“Pangolin Men” Dedicate Their Lives To Save World’s Most Hunted Animal

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A pangolin is not a very well-known animal amongst the public, but it is the most trafficked animal in the world. It is a solitary, nocturnal species with a body covered in plate-like scales. They roll up into a little ball when threatened and they are the only mammal in the world covered in scales.

 

pangolin-zim-rescue-6Source: Telegraph

 

Pangolins are the most hunted animals in the world, because their scales are thought to have medicinal properties. It is estimated that over 100 000 of them are poached across Africa and Asia each year, with the majority shipped to China and Vietnam, where their scales and meat are sold. Due to this, all eight species of pangolin now feature on the International Union for the Conservation of Nature (IUCN) Red List of animals threatened with extinction.

 

pangolin-zim-rescue-7Source: Telegraph

 

The Tikki Hywood Trust is an NGO in Zimbabwe that aims to protect wild pangolins and other endangered species in the area. Their motto is: "Utilizing conservation and education as stepping stones towards a future where humans live in harmony with wildlife."

 

Adrian Steirn captured the undeniable bond of a group of individuals in Zimbabwe committed to saving the pangolin.

Want to add your voice to the cause? Share the film and visit Tikki Hywood Trust.

Watch more Beautiful News – http://bit.ly/BNPangolins

Posted by Beautiful News South Africa on Wednesday, 2 November 2016

 

Here, we find a group who call themselves the 'Pangolin Men', who commit their entire lives to saving wild pangolins. The men are assigned one pangolin each, whom they treat like their own child, walking them, feeding them and spending 24 hours a day together.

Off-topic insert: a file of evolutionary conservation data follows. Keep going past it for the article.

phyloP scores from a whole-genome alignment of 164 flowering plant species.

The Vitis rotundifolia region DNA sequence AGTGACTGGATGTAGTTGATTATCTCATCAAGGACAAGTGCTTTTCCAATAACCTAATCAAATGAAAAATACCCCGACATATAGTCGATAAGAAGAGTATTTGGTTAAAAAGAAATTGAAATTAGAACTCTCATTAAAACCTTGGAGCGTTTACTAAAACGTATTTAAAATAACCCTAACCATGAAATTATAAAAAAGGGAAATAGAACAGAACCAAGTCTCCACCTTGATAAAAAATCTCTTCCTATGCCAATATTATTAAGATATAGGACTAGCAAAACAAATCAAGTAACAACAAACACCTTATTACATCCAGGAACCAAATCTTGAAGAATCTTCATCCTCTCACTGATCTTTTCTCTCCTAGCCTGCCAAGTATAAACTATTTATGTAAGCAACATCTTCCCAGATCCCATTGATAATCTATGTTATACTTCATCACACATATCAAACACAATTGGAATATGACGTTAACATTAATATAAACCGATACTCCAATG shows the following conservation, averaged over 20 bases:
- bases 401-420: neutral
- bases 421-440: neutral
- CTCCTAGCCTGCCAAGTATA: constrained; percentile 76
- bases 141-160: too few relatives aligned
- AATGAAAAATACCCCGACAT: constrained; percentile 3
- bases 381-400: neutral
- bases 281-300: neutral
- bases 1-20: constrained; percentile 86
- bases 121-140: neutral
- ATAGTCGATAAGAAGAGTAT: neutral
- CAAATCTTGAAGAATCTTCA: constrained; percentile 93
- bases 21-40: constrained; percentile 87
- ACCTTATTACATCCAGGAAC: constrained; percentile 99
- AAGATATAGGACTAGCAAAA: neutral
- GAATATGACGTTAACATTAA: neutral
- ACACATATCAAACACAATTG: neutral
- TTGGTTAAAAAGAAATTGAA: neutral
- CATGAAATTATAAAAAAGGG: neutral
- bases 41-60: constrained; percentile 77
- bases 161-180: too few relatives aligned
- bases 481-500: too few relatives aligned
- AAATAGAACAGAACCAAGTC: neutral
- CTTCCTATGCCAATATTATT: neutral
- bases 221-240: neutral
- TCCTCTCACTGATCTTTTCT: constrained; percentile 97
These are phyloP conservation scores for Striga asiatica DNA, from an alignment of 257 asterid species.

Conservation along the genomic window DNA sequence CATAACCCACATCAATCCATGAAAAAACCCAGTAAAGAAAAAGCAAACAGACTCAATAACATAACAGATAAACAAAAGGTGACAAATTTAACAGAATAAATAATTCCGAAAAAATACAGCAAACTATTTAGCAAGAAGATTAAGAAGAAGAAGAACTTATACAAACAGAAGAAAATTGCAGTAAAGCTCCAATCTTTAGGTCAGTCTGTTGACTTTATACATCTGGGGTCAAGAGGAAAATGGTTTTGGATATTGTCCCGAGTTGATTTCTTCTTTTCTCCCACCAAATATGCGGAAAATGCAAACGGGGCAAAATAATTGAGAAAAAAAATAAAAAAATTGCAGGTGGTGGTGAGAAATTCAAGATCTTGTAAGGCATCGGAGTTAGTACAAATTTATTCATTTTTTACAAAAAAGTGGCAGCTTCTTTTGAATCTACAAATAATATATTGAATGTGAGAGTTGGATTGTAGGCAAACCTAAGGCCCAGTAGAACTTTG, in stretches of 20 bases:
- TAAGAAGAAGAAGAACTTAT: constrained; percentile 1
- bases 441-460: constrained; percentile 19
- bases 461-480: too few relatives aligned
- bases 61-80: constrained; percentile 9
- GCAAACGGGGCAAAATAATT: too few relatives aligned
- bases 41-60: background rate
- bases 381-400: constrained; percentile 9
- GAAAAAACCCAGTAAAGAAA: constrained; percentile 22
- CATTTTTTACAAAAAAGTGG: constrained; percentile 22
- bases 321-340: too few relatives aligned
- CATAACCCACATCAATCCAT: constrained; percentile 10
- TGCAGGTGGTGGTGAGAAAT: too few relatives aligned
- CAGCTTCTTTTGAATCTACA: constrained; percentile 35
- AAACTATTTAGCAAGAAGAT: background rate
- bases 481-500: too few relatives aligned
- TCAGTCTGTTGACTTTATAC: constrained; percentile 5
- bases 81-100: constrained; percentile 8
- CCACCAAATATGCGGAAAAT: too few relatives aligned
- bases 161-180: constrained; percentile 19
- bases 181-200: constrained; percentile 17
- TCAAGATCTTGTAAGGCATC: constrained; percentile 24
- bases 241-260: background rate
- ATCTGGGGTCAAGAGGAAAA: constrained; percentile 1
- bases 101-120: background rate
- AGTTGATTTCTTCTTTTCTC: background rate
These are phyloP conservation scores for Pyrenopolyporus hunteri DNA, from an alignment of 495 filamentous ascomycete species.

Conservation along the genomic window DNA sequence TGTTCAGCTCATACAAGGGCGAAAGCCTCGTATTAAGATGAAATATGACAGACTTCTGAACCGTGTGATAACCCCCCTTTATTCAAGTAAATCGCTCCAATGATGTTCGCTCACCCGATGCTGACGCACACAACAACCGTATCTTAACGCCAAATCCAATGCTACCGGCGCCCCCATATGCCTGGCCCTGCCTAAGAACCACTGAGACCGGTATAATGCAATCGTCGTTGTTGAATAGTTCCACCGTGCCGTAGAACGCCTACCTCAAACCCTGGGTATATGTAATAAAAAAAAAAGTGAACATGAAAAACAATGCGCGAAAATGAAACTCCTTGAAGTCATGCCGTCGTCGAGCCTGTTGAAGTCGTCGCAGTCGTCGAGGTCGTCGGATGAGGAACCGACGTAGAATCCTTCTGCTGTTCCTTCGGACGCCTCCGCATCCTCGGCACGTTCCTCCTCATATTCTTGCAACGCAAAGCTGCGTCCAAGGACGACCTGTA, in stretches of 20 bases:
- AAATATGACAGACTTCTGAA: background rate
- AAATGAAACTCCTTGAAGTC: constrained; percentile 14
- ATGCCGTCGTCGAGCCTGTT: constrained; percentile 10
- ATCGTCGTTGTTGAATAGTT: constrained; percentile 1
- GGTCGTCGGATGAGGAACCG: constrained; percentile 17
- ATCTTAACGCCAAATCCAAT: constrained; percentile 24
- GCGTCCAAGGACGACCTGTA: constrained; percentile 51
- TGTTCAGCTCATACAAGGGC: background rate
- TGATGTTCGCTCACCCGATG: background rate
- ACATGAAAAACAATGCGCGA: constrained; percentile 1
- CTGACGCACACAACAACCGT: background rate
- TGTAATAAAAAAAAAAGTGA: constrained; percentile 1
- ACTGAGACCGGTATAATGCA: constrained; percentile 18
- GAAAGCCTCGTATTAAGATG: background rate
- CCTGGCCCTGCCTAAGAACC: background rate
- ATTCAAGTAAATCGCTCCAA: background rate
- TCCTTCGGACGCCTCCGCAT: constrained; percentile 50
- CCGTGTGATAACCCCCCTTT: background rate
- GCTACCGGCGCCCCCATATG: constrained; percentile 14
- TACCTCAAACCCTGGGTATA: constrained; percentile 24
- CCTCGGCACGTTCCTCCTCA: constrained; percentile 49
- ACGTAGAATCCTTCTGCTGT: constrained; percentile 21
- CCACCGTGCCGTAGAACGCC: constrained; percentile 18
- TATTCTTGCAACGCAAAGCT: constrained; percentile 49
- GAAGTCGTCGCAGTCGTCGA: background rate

pangolin-zim-rescue-3Source: Adrian Steirn

 

Photographer Adrian Steirn traveled to Zimbabwe to document these heroes on their fight to save a species. He said:

 

They’re one of the most difficult animals to see and photograph in Africa – what’s often referred to as a ‘lifer’, a once in a lifetime sighting.

 

pangolin-zimbabwe-rescue-1Source: Adrian Steirn

 

His aim for the project was to get people to care and to get them asking questions. He wanted to portray the pangolin and the men who protect them in an empathetic way. The photographer chose positions that were unlike any seen before when photographing pangolins. He wanted to show the nature of the relationship between the animal and its minder.

 

pangolin-zim-rescue-2Source: Adrian Steirn

 

The Tikki Hywood Trust focuses on young or injured animals, rehabilitates them and feeds them until they reach a certain weight, and then releases them into the wild. Founder and CEO, Lisa Hywood, said:

 

We are involved in absolutely every step of the rehabilitation process with pangolins, right from investigations into poaching through to the release of rehabilitated animals.

 

2549d96e-4f52-404b-a8a7-54342bc75404Source: Adrian Steirn

 

As well as their fight to protect the world's most hunted animal, the Pangolin Men and the Trust have been pioneers in creating new legislation on the subject in Zimbabwe. They worked with judicial system to bring the law up to date. And the result was a success. Hywood continued:

 

Now Zimbabwe has the fourth highest penalty in Africa for pangolin poaching. In Zimbabwe if you’re found in illegal possession of a pangolin it’s a US $5000 fine and a nine-year jail term.

 

pangolin-zim-rescue-5Source: Adrian Steirn

 

Patrick Mavros, a luxury goods brand based in London and Harare, has also joined the fight. They have just released a line of pangolin-inspired jewelery, and 10% of all sales will be donated to the Tikky Hywood Trust.

 

Hywood hopes that the jewelery collection along with the beautiful portraits will raise awareness about the gentle, threatened creature's status on endangered lists and activate people to help save them.

 

pangolin-rescue-zim-4Source: Adrian Steirn

 

To shop the jewelery and portraits collection online, visit www.patrickmavros.com. And to see more of Adrian Steirn's incredible photographs, head to his Instagram page. You can also make a donation to the trust, helping them save more and more pangolins each day.

 

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